Why use a small data block buffer cache with solid-state disks?
Oracle Database Tips by Donald Burleson
When less is more . . .
Question: I bought your book "Oracle
RAC & Grid Tuning with Solid-State Disk". It's a Great book! Can you
explain the technique of reducing cache size to "force" usage of the SSD?
I just don't "get" why reducing cache (i.e. reducing available RAM memory)
results in faster execution times! It's soooo counter-intuitive to me! The
reason I find it so hard to get my head around this is that the only resources
available in that scenario are RAM memory or SSD.
Surely RAM memory is faster than SSD, so why is forcing the database to use
SDD over RAM memory such a BIG win? I am simply not understanding the
"physics" behind the results!
Answer: This is a great set of
questions! Oracle has spent a lot of time and money optimizing IO to make it as
fast as possible given the constraints of physical devices, remove the physical
latency issues and all of that enhancement adds up to better performance when
the physical latencies are removed. Let's examine each option:
Option 1: Large RAM data buffers,
solid-state disk files (SSD)
In this option we have higher overhead within Oracle, as he tries to
manage the heap to reduce I/O, which is now a negligible time expense
(RAM-to-RAM data transfer is very fast).
Option 2: Small RAM data buffers with solid-state disk files (SSD)
In this option we force a read from SSD into a tiny data buffer.
The overhead of the repeated loads is negligible, and we have spaced Oracle
from having to manage a giant db_cache_size.
>> The reason I find it so hard to get my head around this is that the
only resources available in that scenario are RAM memory or SSD.
Yes, 100% solid-state is here today and SSD is inexpensive and lightening
fast. I have many clients who are solid-state today and they love it,
with I/O up to 300x faster, overnight. In 1986, it costs over $200,000
for 1.2 gig of disk, and today you can buy 200 gig of SSD for about the same
price, it's amazingly cheap. Remember, disk is a 1960's technology
that is already obsolete for real-time online storage (it's painfully slow),
and disk is now used in many shops for archiving backups (like tape used to
be used for back in the 1970's).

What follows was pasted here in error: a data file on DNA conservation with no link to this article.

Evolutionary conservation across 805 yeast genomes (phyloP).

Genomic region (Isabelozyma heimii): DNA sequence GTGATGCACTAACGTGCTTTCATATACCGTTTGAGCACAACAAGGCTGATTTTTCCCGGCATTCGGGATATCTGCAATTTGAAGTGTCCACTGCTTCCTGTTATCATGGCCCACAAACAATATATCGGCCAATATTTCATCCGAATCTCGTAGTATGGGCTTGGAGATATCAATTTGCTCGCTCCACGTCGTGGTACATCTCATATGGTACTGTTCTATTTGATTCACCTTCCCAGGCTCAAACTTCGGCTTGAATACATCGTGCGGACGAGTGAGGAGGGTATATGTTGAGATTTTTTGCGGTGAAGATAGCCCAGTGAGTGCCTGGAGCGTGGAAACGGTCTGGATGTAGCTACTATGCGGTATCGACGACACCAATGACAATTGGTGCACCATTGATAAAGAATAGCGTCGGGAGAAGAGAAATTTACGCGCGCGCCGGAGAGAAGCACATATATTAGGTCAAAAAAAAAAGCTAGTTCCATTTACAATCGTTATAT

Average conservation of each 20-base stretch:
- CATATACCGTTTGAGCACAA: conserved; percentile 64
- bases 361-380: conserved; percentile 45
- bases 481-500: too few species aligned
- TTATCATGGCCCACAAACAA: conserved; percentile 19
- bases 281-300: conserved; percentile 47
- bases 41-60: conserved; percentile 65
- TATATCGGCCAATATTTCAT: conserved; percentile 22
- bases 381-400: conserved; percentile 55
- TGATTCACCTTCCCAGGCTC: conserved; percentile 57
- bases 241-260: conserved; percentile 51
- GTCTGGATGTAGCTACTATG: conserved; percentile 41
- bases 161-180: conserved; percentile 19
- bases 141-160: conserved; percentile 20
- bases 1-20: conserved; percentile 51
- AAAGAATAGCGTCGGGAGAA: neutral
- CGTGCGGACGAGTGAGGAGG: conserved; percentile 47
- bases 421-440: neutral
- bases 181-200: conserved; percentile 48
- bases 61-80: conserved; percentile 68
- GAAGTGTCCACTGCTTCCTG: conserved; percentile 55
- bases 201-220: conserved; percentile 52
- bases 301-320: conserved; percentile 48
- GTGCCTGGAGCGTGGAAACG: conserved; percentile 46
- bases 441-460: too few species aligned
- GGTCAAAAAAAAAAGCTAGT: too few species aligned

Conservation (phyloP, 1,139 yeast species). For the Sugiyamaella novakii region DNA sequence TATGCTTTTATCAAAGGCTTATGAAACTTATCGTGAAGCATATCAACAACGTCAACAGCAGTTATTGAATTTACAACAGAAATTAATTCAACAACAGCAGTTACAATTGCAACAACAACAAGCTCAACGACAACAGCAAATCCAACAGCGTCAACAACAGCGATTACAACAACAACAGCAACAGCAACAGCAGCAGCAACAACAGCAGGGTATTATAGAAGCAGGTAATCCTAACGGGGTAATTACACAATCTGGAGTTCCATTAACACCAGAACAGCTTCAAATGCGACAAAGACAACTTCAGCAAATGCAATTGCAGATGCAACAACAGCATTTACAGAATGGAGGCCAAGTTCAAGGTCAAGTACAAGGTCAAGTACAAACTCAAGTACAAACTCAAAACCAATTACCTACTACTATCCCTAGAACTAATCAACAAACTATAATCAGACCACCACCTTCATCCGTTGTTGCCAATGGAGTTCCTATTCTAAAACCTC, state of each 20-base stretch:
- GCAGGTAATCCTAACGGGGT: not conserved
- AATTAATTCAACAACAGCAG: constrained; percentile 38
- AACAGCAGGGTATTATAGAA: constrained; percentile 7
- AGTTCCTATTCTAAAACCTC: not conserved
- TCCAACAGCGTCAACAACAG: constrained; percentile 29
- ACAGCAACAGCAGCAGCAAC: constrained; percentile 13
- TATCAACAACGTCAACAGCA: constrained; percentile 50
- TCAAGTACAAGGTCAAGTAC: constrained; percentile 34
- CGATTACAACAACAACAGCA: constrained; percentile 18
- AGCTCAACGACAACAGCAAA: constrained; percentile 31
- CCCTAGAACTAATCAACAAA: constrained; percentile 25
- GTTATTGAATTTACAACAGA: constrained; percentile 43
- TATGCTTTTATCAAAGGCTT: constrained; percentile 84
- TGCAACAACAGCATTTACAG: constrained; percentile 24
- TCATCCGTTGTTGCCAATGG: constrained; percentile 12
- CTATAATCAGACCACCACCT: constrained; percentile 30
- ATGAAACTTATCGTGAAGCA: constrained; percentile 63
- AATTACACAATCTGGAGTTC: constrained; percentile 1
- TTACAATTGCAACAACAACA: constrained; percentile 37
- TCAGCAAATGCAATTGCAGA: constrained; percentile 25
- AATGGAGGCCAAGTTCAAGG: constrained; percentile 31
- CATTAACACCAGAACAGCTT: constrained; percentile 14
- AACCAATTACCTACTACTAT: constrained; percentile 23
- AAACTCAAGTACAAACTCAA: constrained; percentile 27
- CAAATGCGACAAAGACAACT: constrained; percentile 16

>> Surely RAM memory is faster than SSD
Ah, but SSD is RAM! SSD has the same super-fast access speeds, plus
it backs-up to disk without effecting performance (SSD has much higher I/O
bandwidth than disk). Bandwidth is very important today, especially
with the current
of super-large disks. Disk bandwith is more important than
RAM speed, which has been relatively "flat" for the past 30 years, while
everything else (disk, network, CPU) sees radically improved speed every
Because RAM speed has remained unchanged, RAM resources
must be "localized" for optimal performance.
In sum, SSD is real RAM, just like the data buffer.
>> I just don't
"get" why reducing cache (i.e. reducing available RAM memory) results in faster
Today, many Oracle database have shifted from being I/O bound (a 32-bit
RAM constraint) to CPU bound (data buffer gets drive-up CPU consumption.
This I/O shift led Oracle to make the great change to the cost-based SQL
optimizer. Traditionally, the decision trees were built from estimated
I/O costs, and this default change in 10g such that the SQL optimizer (the
CBO) build his decision tree values based on estimated CPU costs.
(This is why Oracle shops that are not 64-bit (I/O bound) will want to
change the costing back to the earlier value of
The only reason for having a data buffer cache is to reduce the probability
of having to re-read the data block repeatedly from disk. When we have
no more disk, the data buffer becomes redundant.
It would not surprise me if a future release of Oracle allowed for